Online reviews, website redesigns, and other stuff

This post is a little of this and a little of that. It made sense when I saved the links, but like most things in this hyperlinked world–what makes sense one minute makes much less sense the next (especially as the smell of burned leaves permeates the library–generator issues, don’t ask and don’t panic). So on to the technology stuff and please forgive any randomness along the way.

First up, this post from Lifehacker on how to Hone your eye for fake online reviews. I teach freshmen in my classes how to evaluate online sources and I think I’ll include this in my next class. How annoying is it that we have to be on the lookout for fake reviews? So annoying, especially as Consumer Reports is not freely available online.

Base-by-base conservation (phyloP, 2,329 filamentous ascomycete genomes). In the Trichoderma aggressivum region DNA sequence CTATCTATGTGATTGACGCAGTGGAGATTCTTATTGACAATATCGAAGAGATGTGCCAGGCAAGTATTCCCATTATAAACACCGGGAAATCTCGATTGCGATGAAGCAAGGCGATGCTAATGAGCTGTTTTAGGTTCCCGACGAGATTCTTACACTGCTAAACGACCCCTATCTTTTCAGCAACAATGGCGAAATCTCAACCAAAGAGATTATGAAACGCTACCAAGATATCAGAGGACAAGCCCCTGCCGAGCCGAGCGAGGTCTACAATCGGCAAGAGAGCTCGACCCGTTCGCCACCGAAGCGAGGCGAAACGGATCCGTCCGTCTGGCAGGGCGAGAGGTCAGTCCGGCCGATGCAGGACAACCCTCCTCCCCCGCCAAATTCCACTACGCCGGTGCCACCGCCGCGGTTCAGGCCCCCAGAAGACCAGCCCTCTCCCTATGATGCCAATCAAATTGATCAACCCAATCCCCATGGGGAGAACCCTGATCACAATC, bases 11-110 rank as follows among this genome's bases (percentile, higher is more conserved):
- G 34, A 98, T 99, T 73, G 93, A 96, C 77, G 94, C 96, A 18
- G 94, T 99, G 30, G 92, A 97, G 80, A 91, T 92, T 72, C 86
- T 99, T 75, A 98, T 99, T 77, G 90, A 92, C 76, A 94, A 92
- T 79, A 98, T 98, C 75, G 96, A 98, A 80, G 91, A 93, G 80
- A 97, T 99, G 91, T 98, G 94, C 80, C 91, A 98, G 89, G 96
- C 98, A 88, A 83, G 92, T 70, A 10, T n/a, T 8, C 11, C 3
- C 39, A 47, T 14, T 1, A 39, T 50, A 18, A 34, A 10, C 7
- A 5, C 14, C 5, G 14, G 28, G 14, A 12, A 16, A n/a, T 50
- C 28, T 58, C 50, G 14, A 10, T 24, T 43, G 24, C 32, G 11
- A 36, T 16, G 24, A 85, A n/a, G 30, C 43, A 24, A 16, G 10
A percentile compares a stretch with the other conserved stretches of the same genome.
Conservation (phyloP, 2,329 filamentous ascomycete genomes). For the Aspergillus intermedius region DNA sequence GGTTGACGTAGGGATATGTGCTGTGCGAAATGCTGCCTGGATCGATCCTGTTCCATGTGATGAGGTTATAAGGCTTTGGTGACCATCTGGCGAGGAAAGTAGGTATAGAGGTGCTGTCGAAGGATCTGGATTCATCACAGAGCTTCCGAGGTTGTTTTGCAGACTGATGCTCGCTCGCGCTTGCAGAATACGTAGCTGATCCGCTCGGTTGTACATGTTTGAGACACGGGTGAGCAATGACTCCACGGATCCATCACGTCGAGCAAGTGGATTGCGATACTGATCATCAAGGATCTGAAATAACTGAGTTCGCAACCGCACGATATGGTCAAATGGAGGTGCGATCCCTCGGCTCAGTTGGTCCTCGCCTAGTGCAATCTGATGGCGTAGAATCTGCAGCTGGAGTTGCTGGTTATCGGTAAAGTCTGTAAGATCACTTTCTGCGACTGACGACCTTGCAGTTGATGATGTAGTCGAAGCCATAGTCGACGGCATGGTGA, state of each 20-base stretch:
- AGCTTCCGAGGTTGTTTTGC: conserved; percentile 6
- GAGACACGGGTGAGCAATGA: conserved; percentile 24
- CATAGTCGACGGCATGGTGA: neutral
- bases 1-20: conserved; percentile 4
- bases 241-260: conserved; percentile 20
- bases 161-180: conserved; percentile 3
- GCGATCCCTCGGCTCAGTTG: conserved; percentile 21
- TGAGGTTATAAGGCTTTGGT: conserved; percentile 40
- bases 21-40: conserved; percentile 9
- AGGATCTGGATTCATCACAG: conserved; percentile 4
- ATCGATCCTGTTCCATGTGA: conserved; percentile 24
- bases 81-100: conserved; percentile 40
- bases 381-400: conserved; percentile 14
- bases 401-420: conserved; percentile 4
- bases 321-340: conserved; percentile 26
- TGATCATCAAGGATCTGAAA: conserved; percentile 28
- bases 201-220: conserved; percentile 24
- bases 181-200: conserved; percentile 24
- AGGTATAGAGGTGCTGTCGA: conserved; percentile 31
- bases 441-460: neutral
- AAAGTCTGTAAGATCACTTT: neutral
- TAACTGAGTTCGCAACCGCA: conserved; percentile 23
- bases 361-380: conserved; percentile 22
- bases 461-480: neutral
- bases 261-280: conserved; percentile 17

Okay, so this isn’t about libraries, but it is about technology and archives. If you care about the NARA (National Archives and Records Administration) website, you might want to participate in redesign. I am so excited that the website will be redesigned and that NARA is asking for input. (Yes, I know this makes me an archives geek.)

I posted a bit ago about the exciting news of Library of Congress archiving public tweets from Twitter; this is a follow up by Resourceshelf: more information about Library of Congress and Twitter. Resourceshelf has done a lovely job of summarizing and explaining what will happen now that Library of Congress is archiving Twitter. There is also information about Google’s service, Google Replay, that allows for searching Twitter tweets.

And we end today with 6 proven ways to make new habits stick. I love easy ways to tackle new things.

Back soon with more technology and library news.